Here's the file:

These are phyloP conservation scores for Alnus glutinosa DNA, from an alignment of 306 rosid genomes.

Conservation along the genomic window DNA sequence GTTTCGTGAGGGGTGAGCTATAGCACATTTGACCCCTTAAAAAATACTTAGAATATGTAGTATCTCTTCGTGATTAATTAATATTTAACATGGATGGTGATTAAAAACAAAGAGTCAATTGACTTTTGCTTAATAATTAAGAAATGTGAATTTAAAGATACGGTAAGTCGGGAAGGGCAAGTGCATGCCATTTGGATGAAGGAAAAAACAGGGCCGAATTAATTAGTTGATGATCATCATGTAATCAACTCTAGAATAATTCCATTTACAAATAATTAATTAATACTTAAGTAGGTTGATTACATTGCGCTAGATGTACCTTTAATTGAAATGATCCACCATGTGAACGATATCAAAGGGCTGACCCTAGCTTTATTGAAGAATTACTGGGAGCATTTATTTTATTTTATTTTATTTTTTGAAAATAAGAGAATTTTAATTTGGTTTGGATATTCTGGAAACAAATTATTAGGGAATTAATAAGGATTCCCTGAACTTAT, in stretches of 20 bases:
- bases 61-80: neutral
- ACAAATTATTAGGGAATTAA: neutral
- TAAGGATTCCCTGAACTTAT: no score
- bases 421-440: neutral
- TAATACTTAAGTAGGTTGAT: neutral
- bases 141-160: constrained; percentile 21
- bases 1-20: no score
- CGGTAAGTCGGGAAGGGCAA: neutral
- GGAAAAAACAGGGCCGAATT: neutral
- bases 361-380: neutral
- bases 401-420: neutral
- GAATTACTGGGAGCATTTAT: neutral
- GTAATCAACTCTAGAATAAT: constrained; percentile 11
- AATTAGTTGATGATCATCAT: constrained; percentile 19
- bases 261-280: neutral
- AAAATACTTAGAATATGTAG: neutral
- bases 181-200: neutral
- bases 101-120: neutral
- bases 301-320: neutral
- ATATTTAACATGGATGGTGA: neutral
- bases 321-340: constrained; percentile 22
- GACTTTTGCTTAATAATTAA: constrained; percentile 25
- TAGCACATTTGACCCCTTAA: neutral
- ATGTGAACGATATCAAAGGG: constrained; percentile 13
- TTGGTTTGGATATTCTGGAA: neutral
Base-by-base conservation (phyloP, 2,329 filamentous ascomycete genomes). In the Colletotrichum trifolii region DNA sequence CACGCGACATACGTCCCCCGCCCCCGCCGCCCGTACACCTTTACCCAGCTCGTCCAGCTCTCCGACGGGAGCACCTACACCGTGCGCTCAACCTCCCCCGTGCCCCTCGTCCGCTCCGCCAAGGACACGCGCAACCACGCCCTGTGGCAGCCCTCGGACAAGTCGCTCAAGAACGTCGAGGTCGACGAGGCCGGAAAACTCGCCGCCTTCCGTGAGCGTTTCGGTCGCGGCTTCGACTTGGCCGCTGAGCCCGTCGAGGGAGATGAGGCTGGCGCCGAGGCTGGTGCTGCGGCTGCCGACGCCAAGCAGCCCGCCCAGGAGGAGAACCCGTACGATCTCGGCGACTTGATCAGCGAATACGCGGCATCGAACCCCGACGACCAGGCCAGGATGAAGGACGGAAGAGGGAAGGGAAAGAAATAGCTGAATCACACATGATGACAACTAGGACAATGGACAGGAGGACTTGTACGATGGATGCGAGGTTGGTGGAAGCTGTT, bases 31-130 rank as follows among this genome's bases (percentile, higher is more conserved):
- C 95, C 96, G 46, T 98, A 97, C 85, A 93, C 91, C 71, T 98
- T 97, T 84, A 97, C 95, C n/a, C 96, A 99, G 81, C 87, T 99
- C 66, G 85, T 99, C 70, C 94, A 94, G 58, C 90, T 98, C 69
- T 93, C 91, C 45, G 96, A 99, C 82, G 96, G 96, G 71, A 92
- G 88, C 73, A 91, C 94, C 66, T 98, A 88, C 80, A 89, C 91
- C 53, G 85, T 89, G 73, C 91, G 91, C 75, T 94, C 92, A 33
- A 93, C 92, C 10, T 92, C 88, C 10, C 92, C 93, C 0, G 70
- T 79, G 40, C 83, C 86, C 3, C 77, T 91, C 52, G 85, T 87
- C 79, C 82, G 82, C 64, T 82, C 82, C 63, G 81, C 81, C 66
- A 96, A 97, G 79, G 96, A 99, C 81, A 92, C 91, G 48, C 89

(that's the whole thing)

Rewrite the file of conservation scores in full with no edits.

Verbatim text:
These are phyloP conservation scores for Alnus glutinosa DNA, from an alignment of 306 rosid genomes.

Conservation along the genomic window DNA sequence GTTTCGTGAGGGGTGAGCTATAGCACATTTGACCCCTTAAAAAATACTTAGAATATGTAGTATCTCTTCGTGATTAATTAATATTTAACATGGATGGTGATTAAAAACAAAGAGTCAATTGACTTTTGCTTAATAATTAAGAAATGTGAATTTAAAGATACGGTAAGTCGGGAAGGGCAAGTGCATGCCATTTGGATGAAGGAAAAAACAGGGCCGAATTAATTAGTTGATGATCATCATGTAATCAACTCTAGAATAATTCCATTTACAAATAATTAATTAATACTTAAGTAGGTTGATTACATTGCGCTAGATGTACCTTTAATTGAAATGATCCACCATGTGAACGATATCAAAGGGCTGACCCTAGCTTTATTGAAGAATTACTGGGAGCATTTATTTTATTTTATTTTATTTTTTGAAAATAAGAGAATTTTAATTTGGTTTGGATATTCTGGAAACAAATTATTAGGGAATTAATAAGGATTCCCTGAACTTAT, in stretches of 20 bases:
- bases 61-80: neutral
- ACAAATTATTAGGGAATTAA: neutral
- TAAGGATTCCCTGAACTTAT: no score
- bases 421-440: neutral
- TAATACTTAAGTAGGTTGAT: neutral
- bases 141-160: constrained; percentile 21
- bases 1-20: no score
- CGGTAAGTCGGGAAGGGCAA: neutral
- GGAAAAAACAGGGCCGAATT: neutral
- bases 361-380: neutral
- bases 401-420: neutral
- GAATTACTGGGAGCATTTAT: neutral
- GTAATCAACTCTAGAATAAT: constrained; percentile 11
- AATTAGTTGATGATCATCAT: constrained; percentile 19
- bases 261-280: neutral
- AAAATACTTAGAATATGTAG: neutral
- bases 181-200: neutral
- bases 101-120: neutral
- bases 301-320: neutral
- ATATTTAACATGGATGGTGA: neutral
- bases 321-340: constrained; percentile 22
- GACTTTTGCTTAATAATTAA: constrained; percentile 25
- TAGCACATTTGACCCCTTAA: neutral
- ATGTGAACGATATCAAAGGG: constrained; percentile 13
- TTGGTTTGGATATTCTGGAA: neutral
Base-by-base conservation (phyloP, 2,329 filamentous ascomycete genomes). In the Colletotrichum trifolii region DNA sequence CACGCGACATACGTCCCCCGCCCCCGCCGCCCGTACACCTTTACCCAGCTCGTCCAGCTCTCCGACGGGAGCACCTACACCGTGCGCTCAACCTCCCCCGTGCCCCTCGTCCGCTCCGCCAAGGACACGCGCAACCACGCCCTGTGGCAGCCCTCGGACAAGTCGCTCAAGAACGTCGAGGTCGACGAGGCCGGAAAACTCGCCGCCTTCCGTGAGCGTTTCGGTCGCGGCTTCGACTTGGCCGCTGAGCCCGTCGAGGGAGATGAGGCTGGCGCCGAGGCTGGTGCTGCGGCTGCCGACGCCAAGCAGCCCGCCCAGGAGGAGAACCCGTACGATCTCGGCGACTTGATCAGCGAATACGCGGCATCGAACCCCGACGACCAGGCCAGGATGAAGGACGGAAGAGGGAAGGGAAAGAAATAGCTGAATCACACATGATGACAACTAGGACAATGGACAGGAGGACTTGTACGATGGATGCGAGGTTGGTGGAAGCTGTT, bases 31-130 rank as follows among this genome's bases (percentile, higher is more conserved):
- C 95, C 96, G 46, T 98, A 97, C 85, A 93, C 91, C 71, T 98
- T 97, T 84, A 97, C 95, C n/a, C 96, A 99, G 81, C 87, T 99
- C 66, G 85, T 99, C 70, C 94, A 94, G 58, C 90, T 98, C 69
- T 93, C 91, C 45, G 96, A 99, C 82, G 96, G 96, G 71, A 92
- G 88, C 73, A 91, C 94, C 66, T 98, A 88, C 80, A 89, C 91
- C 53, G 85, T 89, G 73, C 91, G 91, C 75, T 94, C 92, A 33
- A 93, C 92, C 10, T 92, C 88, C 10, C 92, C 93, C 0, G 70
- T 79, G 40, C 83, C 86, C 3, C 77, T 91, C 52, G 85, T 87
- C 79, C 82, G 82, C 64, T 82, C 82, C 63, G 81, C 81, C 66
- A 96, A 97, G 79, G 96, A 99, C 81, A 92, C 91, G 48, C 89